What to expect the day of your carotid endarterectomy

The day of your surgery, you can generally expect to:

  • Talk with a preoperative nurse. The nurse will perform an exam and ensure that all needed tests are in order. The nurse can also answer questions and will make sure that you understand and sign the surgical consent. It is important to verify the correct side of your neck with the operating staff.
  • Remove all clothing and jewelry and dress in a hospital gown. It is a good idea to leave all jewelry and valuables at home or with a family member if possible. Your care team will give you blankets for modesty and warmth.
  • Talk with the anesthesiologist or nurse anesthetist about your medical history and the type of anesthesia you will receive.
  • A surgical team member will start an IV.
  • The anesthesiologist or nurse anesthetist will start your anesthesia.
  • A tube may be placed in your windpipe to protect and control your breathing. You will not feel or remember this or the surgery as they happen.
  • A team member will insert a catheter into your bladder to collect urine.
  • The surgical team monitors your vital signs and other critical body functions. This occurs throughout the surgery and your recovery until you are alert, breathing effectively, and your vital signs are stable.

What are the risks and potential complications of a carotid endarterectomy?

As with all surgeries, a carotid endarterectomy involves risks and potential complications. Complications may become serious and life threatening in some cases. Complications can develop during surgery or recovery.

General risks of surgery

The general risks of surgical procedures include:

  • Anesthesia reaction, such as an allergic reaction and problems with breathing
  • Bleeding, which can lead to shock
  • Blood clot, in particular a deep vein thrombosis that develops in the leg or pelvis. A blood clot can travel to your lungs, heart or brain and cause a pulmonary embolism, heart attack, or stroke.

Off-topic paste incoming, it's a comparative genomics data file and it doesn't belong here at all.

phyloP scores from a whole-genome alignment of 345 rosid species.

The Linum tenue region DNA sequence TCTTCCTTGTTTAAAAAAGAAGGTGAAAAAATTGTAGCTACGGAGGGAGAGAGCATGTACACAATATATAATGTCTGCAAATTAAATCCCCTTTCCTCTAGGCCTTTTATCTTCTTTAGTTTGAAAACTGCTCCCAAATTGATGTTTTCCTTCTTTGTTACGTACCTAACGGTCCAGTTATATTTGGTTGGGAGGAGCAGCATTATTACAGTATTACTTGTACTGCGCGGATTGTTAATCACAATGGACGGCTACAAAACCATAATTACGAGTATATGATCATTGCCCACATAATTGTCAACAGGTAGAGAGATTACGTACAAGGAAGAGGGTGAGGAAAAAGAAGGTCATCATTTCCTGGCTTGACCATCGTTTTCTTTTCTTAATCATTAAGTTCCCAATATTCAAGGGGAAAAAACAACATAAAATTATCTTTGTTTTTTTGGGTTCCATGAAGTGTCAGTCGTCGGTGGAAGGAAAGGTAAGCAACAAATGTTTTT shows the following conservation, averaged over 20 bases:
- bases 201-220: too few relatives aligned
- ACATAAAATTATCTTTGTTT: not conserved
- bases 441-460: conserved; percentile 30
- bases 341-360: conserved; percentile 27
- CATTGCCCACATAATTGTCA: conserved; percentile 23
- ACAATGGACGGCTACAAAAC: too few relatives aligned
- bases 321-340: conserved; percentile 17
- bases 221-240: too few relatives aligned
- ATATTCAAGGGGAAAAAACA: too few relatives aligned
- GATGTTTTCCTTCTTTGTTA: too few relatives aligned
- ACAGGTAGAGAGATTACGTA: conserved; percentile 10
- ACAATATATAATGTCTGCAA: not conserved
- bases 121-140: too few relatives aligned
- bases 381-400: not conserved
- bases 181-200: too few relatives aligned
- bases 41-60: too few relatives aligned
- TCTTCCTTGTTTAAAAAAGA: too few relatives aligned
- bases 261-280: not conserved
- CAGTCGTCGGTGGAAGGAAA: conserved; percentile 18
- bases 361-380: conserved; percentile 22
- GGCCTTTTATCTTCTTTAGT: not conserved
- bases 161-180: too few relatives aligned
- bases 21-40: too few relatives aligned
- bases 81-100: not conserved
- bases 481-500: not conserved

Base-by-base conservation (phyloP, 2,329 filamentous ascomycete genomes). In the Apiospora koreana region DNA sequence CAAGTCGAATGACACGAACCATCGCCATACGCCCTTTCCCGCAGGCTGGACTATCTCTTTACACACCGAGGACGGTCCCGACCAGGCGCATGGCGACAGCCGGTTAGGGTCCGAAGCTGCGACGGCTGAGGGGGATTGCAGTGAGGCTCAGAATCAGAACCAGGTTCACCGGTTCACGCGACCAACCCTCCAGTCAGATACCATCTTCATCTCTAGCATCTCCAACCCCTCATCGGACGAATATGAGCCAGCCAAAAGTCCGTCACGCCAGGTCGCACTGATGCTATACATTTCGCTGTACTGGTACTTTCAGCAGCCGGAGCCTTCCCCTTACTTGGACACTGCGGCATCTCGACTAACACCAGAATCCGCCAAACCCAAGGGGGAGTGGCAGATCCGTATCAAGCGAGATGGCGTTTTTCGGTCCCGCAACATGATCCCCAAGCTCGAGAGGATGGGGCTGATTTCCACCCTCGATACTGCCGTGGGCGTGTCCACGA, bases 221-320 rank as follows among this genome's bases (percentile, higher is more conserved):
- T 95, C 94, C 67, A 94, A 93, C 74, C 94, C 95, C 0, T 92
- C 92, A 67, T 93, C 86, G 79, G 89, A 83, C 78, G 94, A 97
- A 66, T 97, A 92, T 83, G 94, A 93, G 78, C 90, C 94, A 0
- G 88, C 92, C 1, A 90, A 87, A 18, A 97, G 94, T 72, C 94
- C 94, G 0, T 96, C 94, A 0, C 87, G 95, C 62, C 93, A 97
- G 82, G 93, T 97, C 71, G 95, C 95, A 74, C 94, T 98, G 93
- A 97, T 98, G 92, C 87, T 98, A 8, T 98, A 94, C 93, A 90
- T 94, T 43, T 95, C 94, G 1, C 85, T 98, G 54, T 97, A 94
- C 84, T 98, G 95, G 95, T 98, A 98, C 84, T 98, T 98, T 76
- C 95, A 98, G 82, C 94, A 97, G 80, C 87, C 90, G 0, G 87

• Infection and septicemia, which is the spread of a local infection to the blood

Potential complications of carotid endarterectomy

Complications of carotid endarterectomy can be serious and include:

  • Bleeding in the brain and brain damage
  • Death
  • Heart attack
  • Hyperperfusion syndrome. This can occur when your brain receives normal blood flow after it has had low blood flow to it. A severe headache that improves when you are upright is a classic symptom.
  • Low blood pressure, which is usually temporary
  • Nerve damage, which is usually temporary. This can make it difficult to swallow and cause numbness in your face.
  • Restenosis (narrowing) or plaque buildup in your carotid artery
  • Seizures (rarely)
  • Stroke
  • Throat swelling, which makes it difficult to breathe

Reducing your risk of complications

You can reduce the risk of certain complications by following your treatment plan and:

  • Following activity, dietary and lifestyle restrictions and recommendations before surgery and during recovery
  • Informing your doctor or radiologist if you are nursing or if there is any possibility that you may be pregnant
  • Notifying your doctor immediately of any concerns, such as bleeding, fever, increase in pain, or wound redness, swelling or drainage
  • Taking your medications exactly as directed
  • Telling all members of your care team if you have any allergies

How do I prepare for my carotid endarterectomy?

You are an important member of your own healthcare team. The steps you take before surgery can improve your comfort and outcome. You can prepare for a carotid endarterectomy by:

  • Answering all questions about your medical history and medications you take. This includes prescriptions, over-the-counter drugs, herbal treatments, and vitamins. It is a good idea to carry a current list of your medical conditions, previous surgeries, medications, and allergies at all times.
  • Getting preoperative testing as directed. Testing varies depending on your age, health, and specific procedure. Preoperative testing may include a chest X-ray, EKG (electrocardiogram), blood tests, and other tests as needed.
  • Losing weight before the surgery through a healthy diet and exercise plan
  • If you have high blood pressure, talk to your doctor about how to control it both before and after surgery. Good blood pressure control can help decrease your risk of complications with a carotid endarterectomy.
  • Not eating or drinking before surgery as directed. Your surgery may be cancelled if you eat or drink too close to the start of surgery because you can choke on stomach contents during deep anesthesia.
  • Stopping smoking as soon as possible. Even quitting for just a few days can be beneficial and help the healing process.
  • Taking or stopping medications exactly as directed. For a carotid endarterectomy, this may include not taking aspirin, ibuprofen (Advil, Motrin), and blood thinners.